Japan Geoscience Union Meeting 2016

Presentation information


Symbol S (Solid Earth Sciences) » S-VC Volcanology

[S-VC49] Real-time volcanology: Integration of geophysical and material science observations and physical modeling

Tue. May 24, 2016 5:15 PM - 6:30 PM Poster Hall (International Exhibition Hall HALL6)

Convener:*Satoshi Okumura(Division of Earth and Planetary Materials Science, Department of Earth Science, Graduate School of Science, Tohoku University), Tomofumi Kozono(Department of Geophysics, Graduate School of Science, Tohoku University), Yosuke Aoki(Earthquake Research Institute, University of Tokyo)

5:15 PM - 6:30 PM

[SVC49-P08] Laboratory experiments on the whole process of magma chamber solidification

*Daichi Takahashi1, Ikuro Sumita1 (1.Graduate school of Natural Science and Technology, Kanazawa University)

Keywords:magma chamber, solidification process, thermal convection, solidification texturing

How does the initially totally molten and thermally convecting magma chamber solidify ? How is the solidification process and solidification texture related ? There have been experimental (e.g., Brandeis & Marsh, Nature, 1989) and theoretical (e.g., Worster et al., EPSL, 1990) studies focusing on how the melt solidifies when it is cooled. These studies have showed a complex coupling between solidification and thermal, compositional convection, but detailed study on the whole process of solidification is still limited. Here we conduct laboratory experiments using a wax to model magma and study the whole process until complete solidification under different thermal boundary conditions.
We use a thin acrylic tank with a height 80 mm, width 80 mm and a thickness of 10 mm. We fill the tank with a wax (PEG 1000) which solidifies at 37 degrees C. We heat the tank from below using a heater at a temperature of 70 degrees C. The wax melts and thermal convection occurs. The Prandtl number of the liquid PEG is Pr = 700 and the Rayleigh number of thermal convection is Ra=2.4×107 . After a steady state convection is achieved, we turn off the heater and the wax solidifies. We record the cooling process using time-lapse photos and measure the temperature within the liquid and at the boundaries. We conducted experiments under the following 3 thermal boundary conditions : Case A (Cooled from above at a room temperature and insulated from below), Case B (Cooled from above by an ice water and insulated from below), Case C (Cooled from below at a room temperature and insulated from above). From these experiments, we find the following: (i) the time needed for the total solidification is the same for the 3 cases within 5 %, (ii) for cases A and B, convective pattern changed during cooling and transformed to a single upwelling at the center and two downwellings at the sides whereas for Case B, convective pattern remained unchanged during solidification and only changed immediately before total solidification, (iii) solidification texturing occurred with a pattern corresponding to the temperature field of the thermal convection immediately before the total solidification.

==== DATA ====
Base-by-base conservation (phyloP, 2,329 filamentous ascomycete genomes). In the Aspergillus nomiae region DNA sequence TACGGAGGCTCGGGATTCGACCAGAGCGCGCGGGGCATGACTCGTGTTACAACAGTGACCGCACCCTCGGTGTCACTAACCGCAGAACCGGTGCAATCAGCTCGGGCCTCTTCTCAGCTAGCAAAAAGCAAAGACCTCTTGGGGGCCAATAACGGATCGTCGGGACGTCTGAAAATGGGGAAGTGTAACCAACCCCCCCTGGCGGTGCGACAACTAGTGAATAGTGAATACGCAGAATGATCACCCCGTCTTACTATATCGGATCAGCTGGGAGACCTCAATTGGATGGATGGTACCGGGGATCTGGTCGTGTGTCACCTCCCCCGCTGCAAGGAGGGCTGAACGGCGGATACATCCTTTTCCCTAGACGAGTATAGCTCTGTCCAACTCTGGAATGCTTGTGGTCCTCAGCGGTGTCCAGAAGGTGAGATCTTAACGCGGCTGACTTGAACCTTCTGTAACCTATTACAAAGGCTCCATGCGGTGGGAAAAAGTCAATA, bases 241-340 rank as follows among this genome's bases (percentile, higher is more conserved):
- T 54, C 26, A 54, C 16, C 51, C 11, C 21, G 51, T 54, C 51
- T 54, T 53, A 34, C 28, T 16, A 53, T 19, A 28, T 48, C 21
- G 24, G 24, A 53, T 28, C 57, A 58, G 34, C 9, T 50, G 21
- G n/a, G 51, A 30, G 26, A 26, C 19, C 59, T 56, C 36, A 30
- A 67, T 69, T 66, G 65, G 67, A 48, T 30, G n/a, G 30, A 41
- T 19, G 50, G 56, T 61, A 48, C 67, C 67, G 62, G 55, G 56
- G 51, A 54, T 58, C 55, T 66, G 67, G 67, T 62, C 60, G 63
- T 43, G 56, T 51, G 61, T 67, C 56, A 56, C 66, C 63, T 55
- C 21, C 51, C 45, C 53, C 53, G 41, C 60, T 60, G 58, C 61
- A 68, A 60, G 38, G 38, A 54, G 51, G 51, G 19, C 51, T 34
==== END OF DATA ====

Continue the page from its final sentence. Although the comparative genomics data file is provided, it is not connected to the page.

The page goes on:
Our experimental results can be interpreted as follows. (i) In our experiments the time required for total solidification is comparable regardless of the thermal boundary condition. When the boundary temperature is low, solidification occurs earlier, but suppresses the heat transfer thereafter due to the thickening thermal boundary layer. This seems to be the reason for the comparable total solidification time. (ii) In our experiments, in Case B, solidification started within a time scale shorter than the turnover time and the convection pattern remained unchanged. This is consistent with the estimate that at least a convective turnover time is needed for a convection pattern to change. (iii) Our experiments show solidification texturing corresponding to the temperature field of thermal convection immediately before solidification. The thermal diffusion time for the temperature field originating from thermal convection to become homogenized can be estimated as 4 hours, assuming a convection cell size of 4 cm. On the other hand, the time needed for total solidification after the convection stops is only about 15-18 min, which is much shorter than the thermal diffusion time, which explains why solidification texturing occurred. Our experiments suggest that similar phenomena may occur in magma chambers if the same conditions describe above are satisfied.